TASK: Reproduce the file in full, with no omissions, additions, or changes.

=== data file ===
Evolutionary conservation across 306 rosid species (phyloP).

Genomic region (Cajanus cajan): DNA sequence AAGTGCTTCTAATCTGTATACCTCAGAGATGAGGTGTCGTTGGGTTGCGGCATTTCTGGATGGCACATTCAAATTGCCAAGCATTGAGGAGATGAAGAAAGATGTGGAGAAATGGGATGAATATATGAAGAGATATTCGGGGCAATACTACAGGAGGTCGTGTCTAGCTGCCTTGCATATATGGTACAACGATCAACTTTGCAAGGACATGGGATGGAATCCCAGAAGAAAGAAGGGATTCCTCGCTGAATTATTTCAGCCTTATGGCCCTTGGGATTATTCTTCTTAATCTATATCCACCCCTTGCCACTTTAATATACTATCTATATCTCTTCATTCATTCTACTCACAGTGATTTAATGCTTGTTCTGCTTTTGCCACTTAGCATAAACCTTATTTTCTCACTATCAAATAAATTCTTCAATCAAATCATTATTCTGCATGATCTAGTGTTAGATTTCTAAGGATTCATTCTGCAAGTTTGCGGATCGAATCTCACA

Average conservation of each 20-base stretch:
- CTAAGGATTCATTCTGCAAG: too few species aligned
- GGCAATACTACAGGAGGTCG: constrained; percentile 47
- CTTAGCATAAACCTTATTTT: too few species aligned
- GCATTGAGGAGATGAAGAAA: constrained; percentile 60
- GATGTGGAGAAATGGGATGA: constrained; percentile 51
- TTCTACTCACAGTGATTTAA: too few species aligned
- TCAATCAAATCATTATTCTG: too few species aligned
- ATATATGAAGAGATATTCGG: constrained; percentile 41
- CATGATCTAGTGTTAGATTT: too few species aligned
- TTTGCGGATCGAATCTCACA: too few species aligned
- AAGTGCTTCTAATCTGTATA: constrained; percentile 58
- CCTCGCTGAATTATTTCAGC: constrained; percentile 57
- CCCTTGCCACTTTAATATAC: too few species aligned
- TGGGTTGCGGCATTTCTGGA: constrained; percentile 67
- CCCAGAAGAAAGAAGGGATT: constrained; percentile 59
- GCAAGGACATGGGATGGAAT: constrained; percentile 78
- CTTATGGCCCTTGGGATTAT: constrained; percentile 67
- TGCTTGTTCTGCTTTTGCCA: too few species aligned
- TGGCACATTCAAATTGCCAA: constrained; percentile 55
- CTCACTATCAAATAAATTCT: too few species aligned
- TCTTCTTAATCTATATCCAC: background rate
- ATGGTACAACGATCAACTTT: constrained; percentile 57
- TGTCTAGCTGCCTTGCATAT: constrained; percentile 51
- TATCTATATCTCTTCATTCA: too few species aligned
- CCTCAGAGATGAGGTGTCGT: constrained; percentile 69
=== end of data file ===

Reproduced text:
Evolutionary conservation across 306 rosid species (phyloP).

Genomic region (Cajanus cajan): DNA sequence AAGTGCTTCTAATCTGTATACCTCAGAGATGAGGTGTCGTTGGGTTGCGGCATTTCTGGATGGCACATTCAAATTGCCAAGCATTGAGGAGATGAAGAAAGATGTGGAGAAATGGGATGAATATATGAAGAGATATTCGGGGCAATACTACAGGAGGTCGTGTCTAGCTGCCTTGCATATATGGTACAACGATCAACTTTGCAAGGACATGGGATGGAATCCCAGAAGAAAGAAGGGATTCCTCGCTGAATTATTTCAGCCTTATGGCCCTTGGGATTATTCTTCTTAATCTATATCCACCCCTTGCCACTTTAATATACTATCTATATCTCTTCATTCATTCTACTCACAGTGATTTAATGCTTGTTCTGCTTTTGCCACTTAGCATAAACCTTATTTTCTCACTATCAAATAAATTCTTCAATCAAATCATTATTCTGCATGATCTAGTGTTAGATTTCTAAGGATTCATTCTGCAAGTTTGCGGATCGAATCTCACA

Average conservation of each 20-base stretch:
- CTAAGGATTCATTCTGCAAG: too few species aligned
- GGCAATACTACAGGAGGTCG: constrained; percentile 47
- CTTAGCATAAACCTTATTTT: too few species aligned
- GCATTGAGGAGATGAAGAAA: constrained; percentile 60
- GATGTGGAGAAATGGGATGA: constrained; percentile 51
- TTCTACTCACAGTGATTTAA: too few species aligned
- TCAATCAAATCATTATTCTG: too few species aligned
- ATATATGAAGAGATATTCGG: constrained; percentile 41
- CATGATCTAGTGTTAGATTT: too few species aligned
- TTTGCGGATCGAATCTCACA: too few species aligned
- AAGTGCTTCTAATCTGTATA: constrained; percentile 58
- CCTCGCTGAATTATTTCAGC: constrained; percentile 57
- CCCTTGCCACTTTAATATAC: too few species aligned
- TGGGTTGCGGCATTTCTGGA: constrained; percentile 67
- CCCAGAAGAAAGAAGGGATT: constrained; percentile 59
- GCAAGGACATGGGATGGAAT: constrained; percentile 78
- CTTATGGCCCTTGGGATTAT: constrained; percentile 67
- TGCTTGTTCTGCTTTTGCCA: too few species aligned
- TGGCACATTCAAATTGCCAA: constrained; percentile 55
- CTCACTATCAAATAAATTCT: too few species aligned
- TCTTCTTAATCTATATCCAC: background rate
- ATGGTACAACGATCAACTTT: constrained; percentile 57
- TGTCTAGCTGCCTTGCATAT: constrained; percentile 51
- TATCTATATCTCTTCATTCA: too few species aligned
- CCTCAGAGATGAGGTGTCGT: constrained; percentile 69